The utility of road rolling is now generally appreciated, and when it is affirmed that a saving of 40 or 5 per cent. in the cost of road repairs results from the employment of steam rollers, there seems little need for

prefacing the description of the rollers themselves with observations upon the economy of using them. The reason of the great saving is obvious; the road being made for the traffic and not by it, the expenditure of material is diminished; the stones, instead of being left loosely upon the surface to encounter the grinding lateral pressure of the wheels, are forced by direct vertical pressure into the bed prepared for them, along with a binding material that fills up the interstices and-affording support for the stones-keeps them in position with one surface only exposed to the abrading action of the wheels; the whole coating is consolidated, and there remains a surface hard and smooth enough to resist the disintegrating action of rain or frost.

Municipal authorities, contractors, and others can be furnished on application with a pamphlet containing full details of sizes, weights, and prices of the various rollers made by Aveling and Porter, together with official reports from the several towns working them.

Prizes:-Gold Medal at Beauvais (France), 1869; Silver Medal from the Royal Agricultural Society at Manchester, 1869; Gold Medal at Lille (France), 1870.

Barnard, Bishop, and Barnards, Norfolk Iron Works, Norwich, England.

Registered Slow Combustion Stoves, Fire Baskets with Andirons, patterns of Andirons, Sun Flowers in wrought iron and wrought brass, supplied to the British Staff Quarters. Garden Chairs, Lounges, and Tables of wrought and cast iron, in various designs, some of the lounges and chairs having canopies; Supplied for the gardens and grounds adjoining the Staff Quarters.

DESCRIPTION of an ORNAMENTAL PAVILION in Cast and Wrought Iron, designed by Thomas Jeckyll, Esq., 5, St. George's Terrace, Queen's Gate, London, manufactured by this firm, and exhibited by them in the main Building.

This Pavilion, which is intended for use upon a Lawn, or Ornamental Grounds, is 35 feet long by 18 feet wide, by 35 feet high to the extreme ridge. It is mounted upon a Dais of four steps. It has two Floors, the upper of which is reached by a Spiral Staircase. It is supported by 28 square columns placed 2 feet 6 inches spart.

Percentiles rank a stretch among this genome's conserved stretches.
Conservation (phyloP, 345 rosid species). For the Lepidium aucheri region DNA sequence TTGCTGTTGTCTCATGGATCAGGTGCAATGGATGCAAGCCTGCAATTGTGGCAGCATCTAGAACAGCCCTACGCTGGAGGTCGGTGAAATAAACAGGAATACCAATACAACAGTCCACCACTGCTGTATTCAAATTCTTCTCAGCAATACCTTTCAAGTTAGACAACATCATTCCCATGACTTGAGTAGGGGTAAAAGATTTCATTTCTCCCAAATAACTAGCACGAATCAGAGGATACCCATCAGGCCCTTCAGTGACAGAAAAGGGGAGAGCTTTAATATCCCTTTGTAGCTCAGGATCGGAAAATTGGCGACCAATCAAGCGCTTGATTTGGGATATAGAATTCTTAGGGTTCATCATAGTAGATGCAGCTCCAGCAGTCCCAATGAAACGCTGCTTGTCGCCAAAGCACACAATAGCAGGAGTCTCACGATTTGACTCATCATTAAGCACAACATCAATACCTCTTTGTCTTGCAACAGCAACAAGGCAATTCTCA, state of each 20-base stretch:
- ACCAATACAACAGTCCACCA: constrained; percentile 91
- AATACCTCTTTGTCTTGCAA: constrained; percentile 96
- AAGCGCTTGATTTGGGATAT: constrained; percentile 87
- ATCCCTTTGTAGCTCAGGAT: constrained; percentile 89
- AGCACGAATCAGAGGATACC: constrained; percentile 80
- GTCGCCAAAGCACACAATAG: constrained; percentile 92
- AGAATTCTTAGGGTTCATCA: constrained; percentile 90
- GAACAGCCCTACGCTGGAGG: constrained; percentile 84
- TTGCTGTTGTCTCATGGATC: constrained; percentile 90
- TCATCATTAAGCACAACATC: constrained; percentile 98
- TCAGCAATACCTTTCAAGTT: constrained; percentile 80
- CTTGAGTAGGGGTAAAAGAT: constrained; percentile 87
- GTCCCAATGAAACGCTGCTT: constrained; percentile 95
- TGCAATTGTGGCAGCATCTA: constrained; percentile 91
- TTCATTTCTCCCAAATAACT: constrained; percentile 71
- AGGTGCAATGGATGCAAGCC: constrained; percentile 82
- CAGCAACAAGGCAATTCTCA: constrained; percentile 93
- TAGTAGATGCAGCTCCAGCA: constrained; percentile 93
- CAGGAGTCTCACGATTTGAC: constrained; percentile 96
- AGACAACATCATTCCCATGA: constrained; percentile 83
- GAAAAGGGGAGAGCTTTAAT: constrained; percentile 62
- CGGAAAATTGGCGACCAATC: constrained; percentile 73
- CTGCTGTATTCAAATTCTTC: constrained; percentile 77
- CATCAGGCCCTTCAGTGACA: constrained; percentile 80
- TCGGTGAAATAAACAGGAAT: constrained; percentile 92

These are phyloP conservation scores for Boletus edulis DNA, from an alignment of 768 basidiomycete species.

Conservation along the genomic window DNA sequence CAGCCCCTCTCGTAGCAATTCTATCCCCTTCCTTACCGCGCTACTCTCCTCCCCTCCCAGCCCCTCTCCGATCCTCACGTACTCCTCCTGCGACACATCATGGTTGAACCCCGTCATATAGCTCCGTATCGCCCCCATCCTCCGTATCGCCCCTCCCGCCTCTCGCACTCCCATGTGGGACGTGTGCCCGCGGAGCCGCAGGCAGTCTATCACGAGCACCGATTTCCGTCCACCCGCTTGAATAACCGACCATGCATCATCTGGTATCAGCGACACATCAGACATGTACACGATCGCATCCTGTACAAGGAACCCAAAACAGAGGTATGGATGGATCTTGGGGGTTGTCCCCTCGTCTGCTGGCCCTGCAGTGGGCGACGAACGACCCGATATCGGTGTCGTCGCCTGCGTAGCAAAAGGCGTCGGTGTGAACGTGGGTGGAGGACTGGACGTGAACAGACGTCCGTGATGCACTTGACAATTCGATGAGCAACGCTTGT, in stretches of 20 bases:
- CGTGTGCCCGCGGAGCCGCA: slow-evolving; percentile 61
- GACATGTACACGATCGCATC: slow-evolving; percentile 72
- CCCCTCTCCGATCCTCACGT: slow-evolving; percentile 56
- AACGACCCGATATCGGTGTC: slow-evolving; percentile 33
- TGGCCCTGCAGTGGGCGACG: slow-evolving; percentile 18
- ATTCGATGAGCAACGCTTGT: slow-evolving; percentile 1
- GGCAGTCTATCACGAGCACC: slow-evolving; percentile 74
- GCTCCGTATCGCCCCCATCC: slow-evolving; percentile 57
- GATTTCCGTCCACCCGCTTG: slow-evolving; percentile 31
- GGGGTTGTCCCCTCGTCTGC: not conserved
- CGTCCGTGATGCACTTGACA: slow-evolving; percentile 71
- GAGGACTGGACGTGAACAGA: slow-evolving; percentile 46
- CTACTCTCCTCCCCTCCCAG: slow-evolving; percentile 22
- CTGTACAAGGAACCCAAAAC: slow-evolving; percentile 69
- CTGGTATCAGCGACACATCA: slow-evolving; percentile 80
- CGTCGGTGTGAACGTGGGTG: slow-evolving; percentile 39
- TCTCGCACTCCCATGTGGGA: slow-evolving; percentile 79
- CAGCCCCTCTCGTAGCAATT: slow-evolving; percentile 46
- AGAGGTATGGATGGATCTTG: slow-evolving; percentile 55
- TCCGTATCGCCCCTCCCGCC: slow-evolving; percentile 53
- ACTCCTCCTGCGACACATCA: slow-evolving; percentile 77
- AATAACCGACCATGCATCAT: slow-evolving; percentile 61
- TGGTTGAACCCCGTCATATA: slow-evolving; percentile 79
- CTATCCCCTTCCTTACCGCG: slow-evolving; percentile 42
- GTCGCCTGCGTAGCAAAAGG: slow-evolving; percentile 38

The Ornament in the shafts of these columns is of a very rich and varied character. At a height of 7 feet 6 inches from the ground, a Transom Bar connects the columns. The lower Verandah is supported by castiron Brackets, firmly secured to the columns.

The outlines of these Brackets are in all cases alike, but the enrichment of their spandrils is varied by basreliefs, the subjects of which are studies from the "Apple Blossom, with flying Birds," "Whitethorn with Pheasants," "Scotch Fir with Jays," "Sunflower," "Chrysanthemum, Narcissus, Daisy and Grass, with a Crane and rising Lark," &c., &c. These brackets further support the Gutter and Cresting of the lower roof. The Cresting forms a wavy line which is surmounted at intervals by Fans richly carved, having for their subjects studies from the Rose, Honeysuckle, Chrysanthemum, Hydrangia, &c. Between each Column, ath the Transom Bar is a richly-carved pendent ornament forming an arch. Above the Transom Bar, Ll between it and the Gutter, are richly-carved open-work key pattern Panels, in which are numerous Ledallions of various designs, being studies from Butterflies, Bees, Birds, Fish, with many quaint and Sometrical patterns.

The upper floor is surrounded by a wrought-iron Balcony Railing, 4 feet high, of a light and severe design, Libiting how much grace can be produced by mere straight lines when they are properly arranged. The upper roof is supported in its turn by 20 columns of a similar design to the lower ones. These are ected by a Transom Bar, above which is a rich open-work fish-scale Panel supporting the upper Gutter, ith Cresting and Fans of a like character to the lower ones. The Brackets, however, upon these Columns of a different outline to the lower ones, and the spandrils are filled with many designs of a bolder character.

Between each Bracket, both upper and lower, is a richly ornamented Ceiling of a combined floral and geometrical pattern, the Chrysanthemum being taken as the type of its ornament.

The Roof, (the rafters of which are of wrought Tee iron,) is covered with zinc, in curved tiles, and is surmounted by an elaborately carved Cresting. The Fascia and pendent ornament beneath the Balcony, and overhanging the lower roof, is of a quaint and effective design.